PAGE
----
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Med Educ. 2019 May;53(5):467-476. doi: 10.1111/medu.13799. Epub 2019 Jan 23.

Where philosophy meets culture: exploring how coaches conceptualise their roles.

Author information

1
Department of Clinical Neurological Sciences, Schulich School of Medicine and Dentistry, The University of Western Ontario, London, Ontario, Canada.
2
Department of Innovation in Medical Education and Department of Medicine, University of Ottawa, Ottawa, Ontario, Canada.

Abstract

CONTEXT:

Although conceptually attractive, coaching in medicine remains ill-defined, with little examination of the transferability of coaching principles from other fields. Here we explore how coaching is enacted both within and outside of medicine; we aim to understand both the elements required for coaching to be useful and the factors that may influence its translation to the medical education context.

METHODS:

In this constructivist grounded theory study, we interviewed 24 individuals across three groups: physicians who consider themselves coaches in clinical learning settings (n = 8), physicians with experience as sports, arts or business coaches (n = 10), and sports coaches without medical backgrounds (n = 6). Data collection and analysis were conducted iteratively using constant comparison to identify themes and explore their relationships.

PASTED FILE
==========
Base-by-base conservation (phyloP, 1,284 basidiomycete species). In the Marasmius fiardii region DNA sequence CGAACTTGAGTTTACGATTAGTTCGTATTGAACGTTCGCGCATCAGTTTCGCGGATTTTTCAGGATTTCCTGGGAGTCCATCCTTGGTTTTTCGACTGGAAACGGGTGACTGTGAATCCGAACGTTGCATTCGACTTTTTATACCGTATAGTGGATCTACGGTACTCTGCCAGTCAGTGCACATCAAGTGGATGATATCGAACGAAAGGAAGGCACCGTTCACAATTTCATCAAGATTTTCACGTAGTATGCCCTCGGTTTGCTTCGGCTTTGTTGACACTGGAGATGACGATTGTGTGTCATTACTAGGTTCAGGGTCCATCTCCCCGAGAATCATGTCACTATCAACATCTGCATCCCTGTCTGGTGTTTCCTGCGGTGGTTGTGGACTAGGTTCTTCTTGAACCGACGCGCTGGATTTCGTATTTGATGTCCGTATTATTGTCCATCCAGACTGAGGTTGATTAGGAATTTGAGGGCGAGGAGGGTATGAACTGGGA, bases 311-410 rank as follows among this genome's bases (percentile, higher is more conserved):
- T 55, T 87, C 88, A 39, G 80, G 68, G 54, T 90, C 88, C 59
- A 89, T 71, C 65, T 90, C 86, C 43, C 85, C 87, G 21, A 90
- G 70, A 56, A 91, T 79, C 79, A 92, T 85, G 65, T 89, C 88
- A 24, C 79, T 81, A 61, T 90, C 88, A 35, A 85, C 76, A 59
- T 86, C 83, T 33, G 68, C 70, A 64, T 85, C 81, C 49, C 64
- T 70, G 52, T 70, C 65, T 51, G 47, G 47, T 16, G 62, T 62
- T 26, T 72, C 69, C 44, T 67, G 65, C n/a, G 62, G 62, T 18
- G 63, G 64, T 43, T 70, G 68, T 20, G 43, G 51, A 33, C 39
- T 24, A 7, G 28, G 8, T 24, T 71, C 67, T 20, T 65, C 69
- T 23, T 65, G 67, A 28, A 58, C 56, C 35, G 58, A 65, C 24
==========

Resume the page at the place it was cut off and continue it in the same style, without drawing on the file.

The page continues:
RESULTS:

We identified a shared philosophy of coaching, comprising three core elements that our participants endorsed regardless of the coaching context: (i) mutual engagement, with a shared orientation towards growth and development; (ii) ongoing reflection involving both learners and coaches, and (iii) an embrace of failure as a catalyst for learning. Enacting these features appeared to be influenced by culture, which affected how coaching was defined and developed, how the coaching role was positioned within the learning context, and how comfortably vulnerability could be expressed. Participants struggled to clearly define the coaching role in medicine, instead acknowledging that the lines between educational roles were often blurred. Further, the embrace of failure appeared challenging in medicine, where showing vulnerability was perceived as difficult for both learners and teachers.

CONCLUSIONS:

Medical education's embrace of coaching should be informed by an understanding of both coach and learner behaviours that need to be encouraged and trained, and the cultural and organisational supports that are required to foster success.

PMID:
30675736
DOI:
10.1111/medu.13799

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